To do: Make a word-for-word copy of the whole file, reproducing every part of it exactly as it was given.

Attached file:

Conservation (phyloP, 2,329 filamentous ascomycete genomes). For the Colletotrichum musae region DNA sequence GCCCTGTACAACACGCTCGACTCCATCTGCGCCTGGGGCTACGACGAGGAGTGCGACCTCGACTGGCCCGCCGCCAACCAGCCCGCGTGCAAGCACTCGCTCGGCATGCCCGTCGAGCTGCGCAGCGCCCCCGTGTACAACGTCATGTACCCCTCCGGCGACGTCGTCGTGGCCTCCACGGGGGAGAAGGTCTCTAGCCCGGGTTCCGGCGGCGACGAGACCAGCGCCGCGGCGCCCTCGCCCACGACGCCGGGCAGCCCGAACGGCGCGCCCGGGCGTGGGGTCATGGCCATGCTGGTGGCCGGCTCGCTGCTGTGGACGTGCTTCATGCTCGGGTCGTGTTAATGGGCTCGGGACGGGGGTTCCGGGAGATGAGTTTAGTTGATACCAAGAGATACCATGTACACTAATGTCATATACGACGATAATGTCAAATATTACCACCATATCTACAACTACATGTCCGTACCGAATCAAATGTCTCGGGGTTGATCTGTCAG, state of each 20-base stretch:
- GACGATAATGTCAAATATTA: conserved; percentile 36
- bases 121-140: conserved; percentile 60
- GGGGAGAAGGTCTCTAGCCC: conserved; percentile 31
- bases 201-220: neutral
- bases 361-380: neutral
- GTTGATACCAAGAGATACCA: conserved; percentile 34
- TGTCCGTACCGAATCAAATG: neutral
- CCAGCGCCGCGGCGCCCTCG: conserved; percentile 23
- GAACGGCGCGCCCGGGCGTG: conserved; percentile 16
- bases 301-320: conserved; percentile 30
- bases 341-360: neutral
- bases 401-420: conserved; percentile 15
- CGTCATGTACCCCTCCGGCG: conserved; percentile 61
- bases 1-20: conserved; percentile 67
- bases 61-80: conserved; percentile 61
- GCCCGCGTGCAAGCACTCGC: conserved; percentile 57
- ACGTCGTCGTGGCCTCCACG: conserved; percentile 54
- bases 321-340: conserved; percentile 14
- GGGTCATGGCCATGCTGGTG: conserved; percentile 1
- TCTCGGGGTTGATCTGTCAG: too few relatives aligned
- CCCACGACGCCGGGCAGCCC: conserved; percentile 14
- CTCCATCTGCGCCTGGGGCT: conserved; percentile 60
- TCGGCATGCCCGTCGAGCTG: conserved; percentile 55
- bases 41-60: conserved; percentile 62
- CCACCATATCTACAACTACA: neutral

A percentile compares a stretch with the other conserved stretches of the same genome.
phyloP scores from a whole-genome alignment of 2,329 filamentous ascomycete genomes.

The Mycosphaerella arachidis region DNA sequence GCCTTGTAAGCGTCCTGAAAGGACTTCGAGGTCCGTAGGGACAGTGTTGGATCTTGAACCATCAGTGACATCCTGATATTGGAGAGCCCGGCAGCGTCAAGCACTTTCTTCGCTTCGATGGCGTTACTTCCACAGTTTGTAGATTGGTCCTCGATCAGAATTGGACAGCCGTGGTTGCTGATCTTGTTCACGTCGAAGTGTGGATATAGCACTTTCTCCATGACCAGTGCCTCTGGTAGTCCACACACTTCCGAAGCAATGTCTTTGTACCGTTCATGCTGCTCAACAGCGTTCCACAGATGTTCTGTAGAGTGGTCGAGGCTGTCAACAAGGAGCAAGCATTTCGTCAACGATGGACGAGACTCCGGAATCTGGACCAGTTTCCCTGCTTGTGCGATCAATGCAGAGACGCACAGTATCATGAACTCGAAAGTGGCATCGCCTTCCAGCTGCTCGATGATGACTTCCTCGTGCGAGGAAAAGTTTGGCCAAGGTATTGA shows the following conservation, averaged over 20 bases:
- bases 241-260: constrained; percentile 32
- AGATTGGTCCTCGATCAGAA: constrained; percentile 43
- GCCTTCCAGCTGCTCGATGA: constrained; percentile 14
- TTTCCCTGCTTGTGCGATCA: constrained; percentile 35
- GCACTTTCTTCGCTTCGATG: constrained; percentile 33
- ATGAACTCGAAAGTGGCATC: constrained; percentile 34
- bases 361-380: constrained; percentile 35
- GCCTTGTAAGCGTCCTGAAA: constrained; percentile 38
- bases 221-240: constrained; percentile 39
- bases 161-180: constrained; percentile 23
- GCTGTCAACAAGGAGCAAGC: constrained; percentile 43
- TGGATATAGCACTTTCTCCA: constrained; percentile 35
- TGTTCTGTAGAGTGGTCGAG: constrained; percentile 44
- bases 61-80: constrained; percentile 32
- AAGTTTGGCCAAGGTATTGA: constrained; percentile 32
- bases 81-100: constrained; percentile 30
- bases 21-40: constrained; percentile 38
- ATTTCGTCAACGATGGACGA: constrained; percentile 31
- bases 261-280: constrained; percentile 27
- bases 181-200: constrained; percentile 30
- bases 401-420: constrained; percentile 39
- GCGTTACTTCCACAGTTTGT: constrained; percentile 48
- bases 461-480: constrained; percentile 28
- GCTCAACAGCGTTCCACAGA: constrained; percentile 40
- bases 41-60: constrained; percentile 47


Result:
Conservation (phyloP, 2,329 filamentous ascomycete genomes). For the Colletotrichum musae region DNA sequence GCCCTGTACAACACGCTCGACTCCATCTGCGCCTGGGGCTACGACGAGGAGTGCGACCTCGACTGGCCCGCCGCCAACCAGCCCGCGTGCAAGCACTCGCTCGGCATGCCCGTCGAGCTGCGCAGCGCCCCCGTGTACAACGTCATGTACCCCTCCGGCGACGTCGTCGTGGCCTCCACGGGGGAGAAGGTCTCTAGCCCGGGTTCCGGCGGCGACGAGACCAGCGCCGCGGCGCCCTCGCCCACGACGCCGGGCAGCCCGAACGGCGCGCCCGGGCGTGGGGTCATGGCCATGCTGGTGGCCGGCTCGCTGCTGTGGACGTGCTTCATGCTCGGGTCGTGTTAATGGGCTCGGGACGGGGGTTCCGGGAGATGAGTTTAGTTGATACCAAGAGATACCATGTACACTAATGTCATATACGACGATAATGTCAAATATTACCACCATATCTACAACTACATGTCCGTACCGAATCAAATGTCTCGGGGTTGATCTGTCAG, state of each 20-base stretch:
- GACGATAATGTCAAATATTA: conserved; percentile 36
- bases 121-140: conserved; percentile 60
- GGGGAGAAGGTCTCTAGCCC: conserved; percentile 31
- bases 201-220: neutral
- bases 361-380: neutral
- GTTGATACCAAGAGATACCA: conserved; percentile 34
- TGTCCGTACCGAATCAAATG: neutral
- CCAGCGCCGCGGCGCCCTCG: conserved; percentile 23
- GAACGGCGCGCCCGGGCGTG: conserved; percentile 16
- bases 301-320: conserved; percentile 30
- bases 341-360: neutral
- bases 401-420: conserved; percentile 15
- CGTCATGTACCCCTCCGGCG: conserved; percentile 61
- bases 1-20: conserved; percentile 67
- bases 61-80: conserved; percentile 61
- GCCCGCGTGCAAGCACTCGC: conserved; percentile 57
- ACGTCGTCGTGGCCTCCACG: conserved; percentile 54
- bases 321-340: conserved; percentile 14
- GGGTCATGGCCATGCTGGTG: conserved; percentile 1
- TCTCGGGGTTGATCTGTCAG: too few relatives aligned
- CCCACGACGCCGGGCAGCCC: conserved; percentile 14
- CTCCATCTGCGCCTGGGGCT: conserved; percentile 60
- TCGGCATGCCCGTCGAGCTG: conserved; percentile 55
- bases 41-60: conserved; percentile 62
- CCACCATATCTACAACTACA: neutral

A percentile compares a stretch with the other conserved stretches of the same genome.
phyloP scores from a whole-genome alignment of 2,329 filamentous ascomycete genomes.

The Mycosphaerella arachidis region DNA sequence GCCTTGTAAGCGTCCTGAAAGGACTTCGAGGTCCGTAGGGACAGTGTTGGATCTTGAACCATCAGTGACATCCTGATATTGGAGAGCCCGGCAGCGTCAAGCACTTTCTTCGCTTCGATGGCGTTACTTCCACAGTTTGTAGATTGGTCCTCGATCAGAATTGGACAGCCGTGGTTGCTGATCTTGTTCACGTCGAAGTGTGGATATAGCACTTTCTCCATGACCAGTGCCTCTGGTAGTCCACACACTTCCGAAGCAATGTCTTTGTACCGTTCATGCTGCTCAACAGCGTTCCACAGATGTTCTGTAGAGTGGTCGAGGCTGTCAACAAGGAGCAAGCATTTCGTCAACGATGGACGAGACTCCGGAATCTGGACCAGTTTCCCTGCTTGTGCGATCAATGCAGAGACGCACAGTATCATGAACTCGAAAGTGGCATCGCCTTCCAGCTGCTCGATGATGACTTCCTCGTGCGAGGAAAAGTTTGGCCAAGGTATTGA shows the following conservation, averaged over 20 bases:
- bases 241-260: constrained; percentile 32
- AGATTGGTCCTCGATCAGAA: constrained; percentile 43
- GCCTTCCAGCTGCTCGATGA: constrained; percentile 14
- TTTCCCTGCTTGTGCGATCA: constrained; percentile 35
- GCACTTTCTTCGCTTCGATG: constrained; percentile 33
- ATGAACTCGAAAGTGGCATC: constrained; percentile 34
- bases 361-380: constrained; percentile 35
- GCCTTGTAAGCGTCCTGAAA: constrained; percentile 38
- bases 221-240: constrained; percentile 39
- bases 161-180: constrained; percentile 23
- GCTGTCAACAAGGAGCAAGC: constrained; percentile 43
- TGGATATAGCACTTTCTCCA: constrained; percentile 35
- TGTTCTGTAGAGTGGTCGAG: constrained; percentile 44
- bases 61-80: constrained; percentile 32
- AAGTTTGGCCAAGGTATTGA: constrained; percentile 32
- bases 81-100: constrained; percentile 30
- bases 21-40: constrained; percentile 38
- ATTTCGTCAACGATGGACGA: constrained; percentile 31
- bases 261-280: constrained; percentile 27
- bases 181-200: constrained; percentile 30
- bases 401-420: constrained; percentile 39
- GCGTTACTTCCACAGTTTGT: constrained; percentile 48
- bases 461-480: constrained; percentile 28
- GCTCAACAGCGTTCCACAGA: constrained; percentile 40
- bases 41-60: constrained; percentile 47